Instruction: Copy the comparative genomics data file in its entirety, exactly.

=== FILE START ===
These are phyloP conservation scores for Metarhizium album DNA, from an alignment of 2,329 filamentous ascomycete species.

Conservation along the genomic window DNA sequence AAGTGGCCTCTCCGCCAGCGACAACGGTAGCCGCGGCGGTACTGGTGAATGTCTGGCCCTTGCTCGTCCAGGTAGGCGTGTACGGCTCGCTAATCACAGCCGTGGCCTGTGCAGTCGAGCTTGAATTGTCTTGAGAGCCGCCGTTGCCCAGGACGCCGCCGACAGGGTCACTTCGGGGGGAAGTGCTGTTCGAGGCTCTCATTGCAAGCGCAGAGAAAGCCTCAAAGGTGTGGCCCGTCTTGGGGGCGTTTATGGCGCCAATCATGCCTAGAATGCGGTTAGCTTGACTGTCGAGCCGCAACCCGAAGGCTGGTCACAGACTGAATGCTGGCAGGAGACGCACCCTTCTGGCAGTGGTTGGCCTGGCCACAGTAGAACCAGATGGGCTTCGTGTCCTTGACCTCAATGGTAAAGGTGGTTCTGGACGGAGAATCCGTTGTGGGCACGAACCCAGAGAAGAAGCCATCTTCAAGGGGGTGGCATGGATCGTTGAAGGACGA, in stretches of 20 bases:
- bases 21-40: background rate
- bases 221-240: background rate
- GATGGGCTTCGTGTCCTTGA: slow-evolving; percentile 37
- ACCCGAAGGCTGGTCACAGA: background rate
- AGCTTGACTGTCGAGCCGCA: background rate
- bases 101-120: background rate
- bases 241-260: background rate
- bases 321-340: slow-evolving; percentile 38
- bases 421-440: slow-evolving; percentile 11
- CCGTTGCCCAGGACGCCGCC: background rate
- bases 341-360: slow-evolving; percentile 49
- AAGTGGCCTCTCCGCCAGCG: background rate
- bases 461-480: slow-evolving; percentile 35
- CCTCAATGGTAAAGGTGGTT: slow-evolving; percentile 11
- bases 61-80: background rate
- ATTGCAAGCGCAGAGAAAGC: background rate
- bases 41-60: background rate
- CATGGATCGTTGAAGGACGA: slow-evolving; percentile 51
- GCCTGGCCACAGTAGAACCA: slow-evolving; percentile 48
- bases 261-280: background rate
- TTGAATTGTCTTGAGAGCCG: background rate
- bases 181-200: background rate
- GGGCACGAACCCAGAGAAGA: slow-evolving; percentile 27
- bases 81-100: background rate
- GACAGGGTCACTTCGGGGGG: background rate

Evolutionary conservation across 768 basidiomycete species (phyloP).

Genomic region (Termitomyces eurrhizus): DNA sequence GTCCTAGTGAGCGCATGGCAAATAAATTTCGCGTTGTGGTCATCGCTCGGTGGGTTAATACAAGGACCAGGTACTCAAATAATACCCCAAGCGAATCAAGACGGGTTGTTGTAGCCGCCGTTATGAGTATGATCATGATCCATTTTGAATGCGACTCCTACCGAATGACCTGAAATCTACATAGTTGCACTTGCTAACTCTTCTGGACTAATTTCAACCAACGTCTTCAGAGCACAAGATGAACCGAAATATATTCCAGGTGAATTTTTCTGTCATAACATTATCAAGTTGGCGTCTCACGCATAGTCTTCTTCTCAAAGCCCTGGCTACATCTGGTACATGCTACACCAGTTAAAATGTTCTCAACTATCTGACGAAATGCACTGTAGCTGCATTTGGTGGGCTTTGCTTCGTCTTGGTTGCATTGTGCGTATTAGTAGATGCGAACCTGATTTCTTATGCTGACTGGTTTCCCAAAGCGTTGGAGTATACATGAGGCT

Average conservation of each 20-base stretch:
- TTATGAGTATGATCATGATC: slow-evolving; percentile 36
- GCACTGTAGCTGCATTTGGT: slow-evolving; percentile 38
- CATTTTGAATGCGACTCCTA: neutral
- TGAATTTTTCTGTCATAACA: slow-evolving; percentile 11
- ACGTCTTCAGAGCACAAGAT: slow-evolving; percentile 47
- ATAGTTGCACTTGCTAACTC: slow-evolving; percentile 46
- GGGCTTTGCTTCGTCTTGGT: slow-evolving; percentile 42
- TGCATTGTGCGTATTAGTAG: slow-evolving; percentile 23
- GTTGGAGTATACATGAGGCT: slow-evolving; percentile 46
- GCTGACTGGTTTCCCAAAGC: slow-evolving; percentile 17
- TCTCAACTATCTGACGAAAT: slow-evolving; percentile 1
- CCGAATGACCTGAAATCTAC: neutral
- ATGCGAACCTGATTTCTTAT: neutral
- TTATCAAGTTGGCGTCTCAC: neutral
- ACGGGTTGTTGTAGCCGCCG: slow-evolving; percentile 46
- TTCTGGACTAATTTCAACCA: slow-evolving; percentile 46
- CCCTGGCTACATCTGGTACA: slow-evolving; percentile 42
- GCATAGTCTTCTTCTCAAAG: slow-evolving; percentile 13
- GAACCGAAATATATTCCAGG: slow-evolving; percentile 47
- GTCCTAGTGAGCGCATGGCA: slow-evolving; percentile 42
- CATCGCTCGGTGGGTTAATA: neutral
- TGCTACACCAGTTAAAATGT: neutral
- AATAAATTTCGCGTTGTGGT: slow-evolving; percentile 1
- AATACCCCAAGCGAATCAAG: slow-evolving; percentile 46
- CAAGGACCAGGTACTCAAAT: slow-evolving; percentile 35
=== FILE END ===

These are phyloP conservation scores for Metarhizium album DNA, from an alignment of 2,329 filamentous ascomycete species.

Conservation along the genomic window DNA sequence AAGTGGCCTCTCCGCCAGCGACAACGGTAGCCGCGGCGGTACTGGTGAATGTCTGGCCCTTGCTCGTCCAGGTAGGCGTGTACGGCTCGCTAATCACAGCCGTGGCCTGTGCAGTCGAGCTTGAATTGTCTTGAGAGCCGCCGTTGCCCAGGACGCCGCCGACAGGGTCACTTCGGGGGGAAGTGCTGTTCGAGGCTCTCATTGCAAGCGCAGAGAAAGCCTCAAAGGTGTGGCCCGTCTTGGGGGCGTTTATGGCGCCAATCATGCCTAGAATGCGGTTAGCTTGACTGTCGAGCCGCAACCCGAAGGCTGGTCACAGACTGAATGCTGGCAGGAGACGCACCCTTCTGGCAGTGGTTGGCCTGGCCACAGTAGAACCAGATGGGCTTCGTGTCCTTGACCTCAATGGTAAAGGTGGTTCTGGACGGAGAATCCGTTGTGGGCACGAACCCAGAGAAGAAGCCATCTTCAAGGGGGTGGCATGGATCGTTGAAGGACGA, in stretches of 20 bases:
- bases 21-40: background rate
- bases 221-240: background rate
- GATGGGCTTCGTGTCCTTGA: slow-evolving; percentile 37
- ACCCGAAGGCTGGTCACAGA: background rate
- AGCTTGACTGTCGAGCCGCA: background rate
- bases 101-120: background rate
- bases 241-260: background rate
- bases 321-340: slow-evolving; percentile 38
- bases 421-440: slow-evolving; percentile 11
- CCGTTGCCCAGGACGCCGCC: background rate
- bases 341-360: slow-evolving; percentile 49
- AAGTGGCCTCTCCGCCAGCG: background rate
- bases 461-480: slow-evolving; percentile 35
- CCTCAATGGTAAAGGTGGTT: slow-evolving; percentile 11
- bases 61-80: background rate
- ATTGCAAGCGCAGAGAAAGC: background rate
- bases 41-60: background rate
- CATGGATCGTTGAAGGACGA: slow-evolving; percentile 51
- GCCTGGCCACAGTAGAACCA: slow-evolving; percentile 48
- bases 261-280: background rate
- TTGAATTGTCTTGAGAGCCG: background rate
- bases 181-200: background rate
- GGGCACGAACCCAGAGAAGA: slow-evolving; percentile 27
- bases 81-100: background rate
- GACAGGGTCACTTCGGGGGG: background rate

Evolutionary conservation across 768 basidiomycete species (phyloP).

Genomic region (Termitomyces eurrhizus): DNA sequence GTCCTAGTGAGCGCATGGCAAATAAATTTCGCGTTGTGGTCATCGCTCGGTGGGTTAATACAAGGACCAGGTACTCAAATAATACCCCAAGCGAATCAAGACGGGTTGTTGTAGCCGCCGTTATGAGTATGATCATGATCCATTTTGAATGCGACTCCTACCGAATGACCTGAAATCTACATAGTTGCACTTGCTAACTCTTCTGGACTAATTTCAACCAACGTCTTCAGAGCACAAGATGAACCGAAATATATTCCAGGTGAATTTTTCTGTCATAACATTATCAAGTTGGCGTCTCACGCATAGTCTTCTTCTCAAAGCCCTGGCTACATCTGGTACATGCTACACCAGTTAAAATGTTCTCAACTATCTGACGAAATGCACTGTAGCTGCATTTGGTGGGCTTTGCTTCGTCTTGGTTGCATTGTGCGTATTAGTAGATGCGAACCTGATTTCTTATGCTGACTGGTTTCCCAAAGCGTTGGAGTATACATGAGGCT

Average conservation of each 20-base stretch:
- TTATGAGTATGATCATGATC: slow-evolving; percentile 36
- GCACTGTAGCTGCATTTGGT: slow-evolving; percentile 38
- CATTTTGAATGCGACTCCTA: neutral
- TGAATTTTTCTGTCATAACA: slow-evolving; percentile 11
- ACGTCTTCAGAGCACAAGAT: slow-evolving; percentile 47
- ATAGTTGCACTTGCTAACTC: slow-evolving; percentile 46
- GGGCTTTGCTTCGTCTTGGT: slow-evolving; percentile 42
- TGCATTGTGCGTATTAGTAG: slow-evolving; percentile 23
- GTTGGAGTATACATGAGGCT: slow-evolving; percentile 46
- GCTGACTGGTTTCCCAAAGC: slow-evolving; percentile 17
- TCTCAACTATCTGACGAAAT: slow-evolving; percentile 1
- CCGAATGACCTGAAATCTAC: neutral
- ATGCGAACCTGATTTCTTAT: neutral
- TTATCAAGTTGGCGTCTCAC: neutral
- ACGGGTTGTTGTAGCCGCCG: slow-evolving; percentile 46
- TTCTGGACTAATTTCAACCA: slow-evolving; percentile 46
- CCCTGGCTACATCTGGTACA: slow-evolving; percentile 42
- GCATAGTCTTCTTCTCAAAG: slow-evolving; percentile 13
- GAACCGAAATATATTCCAGG: slow-evolving; percentile 47
- GTCCTAGTGAGCGCATGGCA: slow-evolving; percentile 42
- CATCGCTCGGTGGGTTAATA: neutral
- TGCTACACCAGTTAAAATGT: neutral
- AATAAATTTCGCGTTGTGGT: slow-evolving; percentile 1
- AATACCCCAAGCGAATCAAG: slow-evolving; percentile 46
- CAAGGACCAGGTACTCAAAT: slow-evolving; percentile 35